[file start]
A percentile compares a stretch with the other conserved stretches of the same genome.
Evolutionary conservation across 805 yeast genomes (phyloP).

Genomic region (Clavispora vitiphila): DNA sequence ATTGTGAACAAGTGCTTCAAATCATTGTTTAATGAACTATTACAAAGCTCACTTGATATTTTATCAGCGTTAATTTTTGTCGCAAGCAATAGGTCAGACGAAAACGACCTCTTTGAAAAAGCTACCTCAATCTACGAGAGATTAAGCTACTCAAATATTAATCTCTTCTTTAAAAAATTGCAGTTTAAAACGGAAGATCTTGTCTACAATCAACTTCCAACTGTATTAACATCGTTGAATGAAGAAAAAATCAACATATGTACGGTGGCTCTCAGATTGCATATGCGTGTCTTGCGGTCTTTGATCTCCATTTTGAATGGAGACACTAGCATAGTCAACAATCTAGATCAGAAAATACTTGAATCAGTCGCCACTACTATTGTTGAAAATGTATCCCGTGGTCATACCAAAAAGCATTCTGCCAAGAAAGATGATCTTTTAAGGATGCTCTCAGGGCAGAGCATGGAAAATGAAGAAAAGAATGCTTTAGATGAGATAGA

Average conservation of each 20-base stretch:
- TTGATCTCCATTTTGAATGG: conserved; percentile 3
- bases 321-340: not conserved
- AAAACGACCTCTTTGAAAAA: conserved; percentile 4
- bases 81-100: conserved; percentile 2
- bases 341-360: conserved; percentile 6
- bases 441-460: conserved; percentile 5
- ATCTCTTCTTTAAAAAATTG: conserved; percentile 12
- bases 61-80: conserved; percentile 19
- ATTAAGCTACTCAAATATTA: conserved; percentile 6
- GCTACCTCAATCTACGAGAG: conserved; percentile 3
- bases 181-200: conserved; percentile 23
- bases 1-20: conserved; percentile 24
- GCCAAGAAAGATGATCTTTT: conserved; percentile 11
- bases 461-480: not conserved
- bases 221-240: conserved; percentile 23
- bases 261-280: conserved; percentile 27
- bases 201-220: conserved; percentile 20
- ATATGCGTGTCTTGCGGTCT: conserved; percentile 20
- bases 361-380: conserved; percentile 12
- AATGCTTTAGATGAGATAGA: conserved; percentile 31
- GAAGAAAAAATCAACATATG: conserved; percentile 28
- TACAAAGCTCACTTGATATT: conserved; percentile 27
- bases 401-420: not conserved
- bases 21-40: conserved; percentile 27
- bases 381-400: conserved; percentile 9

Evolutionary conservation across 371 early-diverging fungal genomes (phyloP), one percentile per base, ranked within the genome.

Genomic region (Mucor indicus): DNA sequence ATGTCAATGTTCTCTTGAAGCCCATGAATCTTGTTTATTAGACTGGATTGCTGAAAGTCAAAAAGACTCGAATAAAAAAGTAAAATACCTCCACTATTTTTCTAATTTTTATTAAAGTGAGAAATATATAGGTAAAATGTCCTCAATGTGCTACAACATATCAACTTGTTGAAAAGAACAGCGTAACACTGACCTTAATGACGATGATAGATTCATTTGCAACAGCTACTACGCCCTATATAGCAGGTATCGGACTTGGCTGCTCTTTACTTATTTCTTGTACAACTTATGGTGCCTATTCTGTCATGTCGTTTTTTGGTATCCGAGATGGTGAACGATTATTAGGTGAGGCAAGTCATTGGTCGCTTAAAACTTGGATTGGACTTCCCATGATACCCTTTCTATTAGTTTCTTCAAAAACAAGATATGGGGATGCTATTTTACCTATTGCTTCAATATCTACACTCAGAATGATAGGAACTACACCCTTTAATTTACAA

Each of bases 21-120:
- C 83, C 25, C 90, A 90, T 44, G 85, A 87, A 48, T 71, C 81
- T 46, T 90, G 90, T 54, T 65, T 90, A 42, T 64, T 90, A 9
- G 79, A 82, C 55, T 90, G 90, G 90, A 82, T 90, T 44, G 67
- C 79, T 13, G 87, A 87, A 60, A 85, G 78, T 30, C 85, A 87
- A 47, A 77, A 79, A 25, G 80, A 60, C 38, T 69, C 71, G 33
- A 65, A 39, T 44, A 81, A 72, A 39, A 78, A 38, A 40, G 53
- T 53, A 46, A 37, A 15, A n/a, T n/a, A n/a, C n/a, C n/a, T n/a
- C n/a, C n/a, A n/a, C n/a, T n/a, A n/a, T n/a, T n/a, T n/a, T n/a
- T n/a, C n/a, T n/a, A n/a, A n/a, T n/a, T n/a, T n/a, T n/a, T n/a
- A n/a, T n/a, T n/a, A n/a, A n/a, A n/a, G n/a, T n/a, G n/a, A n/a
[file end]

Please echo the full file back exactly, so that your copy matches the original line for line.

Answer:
A percentile compares a stretch with the other conserved stretches of the same genome.
Evolutionary conservation across 805 yeast genomes (phyloP).

Genomic region (Clavispora vitiphila): DNA sequence ATTGTGAACAAGTGCTTCAAATCATTGTTTAATGAACTATTACAAAGCTCACTTGATATTTTATCAGCGTTAATTTTTGTCGCAAGCAATAGGTCAGACGAAAACGACCTCTTTGAAAAAGCTACCTCAATCTACGAGAGATTAAGCTACTCAAATATTAATCTCTTCTTTAAAAAATTGCAGTTTAAAACGGAAGATCTTGTCTACAATCAACTTCCAACTGTATTAACATCGTTGAATGAAGAAAAAATCAACATATGTACGGTGGCTCTCAGATTGCATATGCGTGTCTTGCGGTCTTTGATCTCCATTTTGAATGGAGACACTAGCATAGTCAACAATCTAGATCAGAAAATACTTGAATCAGTCGCCACTACTATTGTTGAAAATGTATCCCGTGGTCATACCAAAAAGCATTCTGCCAAGAAAGATGATCTTTTAAGGATGCTCTCAGGGCAGAGCATGGAAAATGAAGAAAAGAATGCTTTAGATGAGATAGA

Average conservation of each 20-base stretch:
- TTGATCTCCATTTTGAATGG: conserved; percentile 3
- bases 321-340: not conserved
- AAAACGACCTCTTTGAAAAA: conserved; percentile 4
- bases 81-100: conserved; percentile 2
- bases 341-360: conserved; percentile 6
- bases 441-460: conserved; percentile 5
- ATCTCTTCTTTAAAAAATTG: conserved; percentile 12
- bases 61-80: conserved; percentile 19
- ATTAAGCTACTCAAATATTA: conserved; percentile 6
- GCTACCTCAATCTACGAGAG: conserved; percentile 3
- bases 181-200: conserved; percentile 23
- bases 1-20: conserved; percentile 24
- GCCAAGAAAGATGATCTTTT: conserved; percentile 11
- bases 461-480: not conserved
- bases 221-240: conserved; percentile 23
- bases 261-280: conserved; percentile 27
- bases 201-220: conserved; percentile 20
- ATATGCGTGTCTTGCGGTCT: conserved; percentile 20
- bases 361-380: conserved; percentile 12
- AATGCTTTAGATGAGATAGA: conserved; percentile 31
- GAAGAAAAAATCAACATATG: conserved; percentile 28
- TACAAAGCTCACTTGATATT: conserved; percentile 27
- bases 401-420: not conserved
- bases 21-40: conserved; percentile 27
- bases 381-400: conserved; percentile 9

Evolutionary conservation across 371 early-diverging fungal genomes (phyloP), one percentile per base, ranked within the genome.

Genomic region (Mucor indicus): DNA sequence ATGTCAATGTTCTCTTGAAGCCCATGAATCTTGTTTATTAGACTGGATTGCTGAAAGTCAAAAAGACTCGAATAAAAAAGTAAAATACCTCCACTATTTTTCTAATTTTTATTAAAGTGAGAAATATATAGGTAAAATGTCCTCAATGTGCTACAACATATCAACTTGTTGAAAAGAACAGCGTAACACTGACCTTAATGACGATGATAGATTCATTTGCAACAGCTACTACGCCCTATATAGCAGGTATCGGACTTGGCTGCTCTTTACTTATTTCTTGTACAACTTATGGTGCCTATTCTGTCATGTCGTTTTTTGGTATCCGAGATGGTGAACGATTATTAGGTGAGGCAAGTCATTGGTCGCTTAAAACTTGGATTGGACTTCCCATGATACCCTTTCTATTAGTTTCTTCAAAAACAAGATATGGGGATGCTATTTTACCTATTGCTTCAATATCTACACTCAGAATGATAGGAACTACACCCTTTAATTTACAA

Each of bases 21-120:
- C 83, C 25, C 90, A 90, T 44, G 85, A 87, A 48, T 71, C 81
- T 46, T 90, G 90, T 54, T 65, T 90, A 42, T 64, T 90, A 9
- G 79, A 82, C 55, T 90, G 90, G 90, A 82, T 90, T 44, G 67
- C 79, T 13, G 87, A 87, A 60, A 85, G 78, T 30, C 85, A 87
- A 47, A 77, A 79, A 25, G 80, A 60, C 38, T 69, C 71, G 33
- A 65, A 39, T 44, A 81, A 72, A 39, A 78, A 38, A 40, G 53
- T 53, A 46, A 37, A 15, A n/a, T n/a, A n/a, C n/a, C n/a, T n/a
- C n/a, C n/a, A n/a, C n/a, T n/a, A n/a, T n/a, T n/a, T n/a, T n/a
- T n/a, C n/a, T n/a, A n/a, A n/a, T n/a, T n/a, T n/a, T n/a, T n/a
- A n/a, T n/a, T n/a, A n/a, A n/a, A n/a, G n/a, T n/a, G n/a, A n/a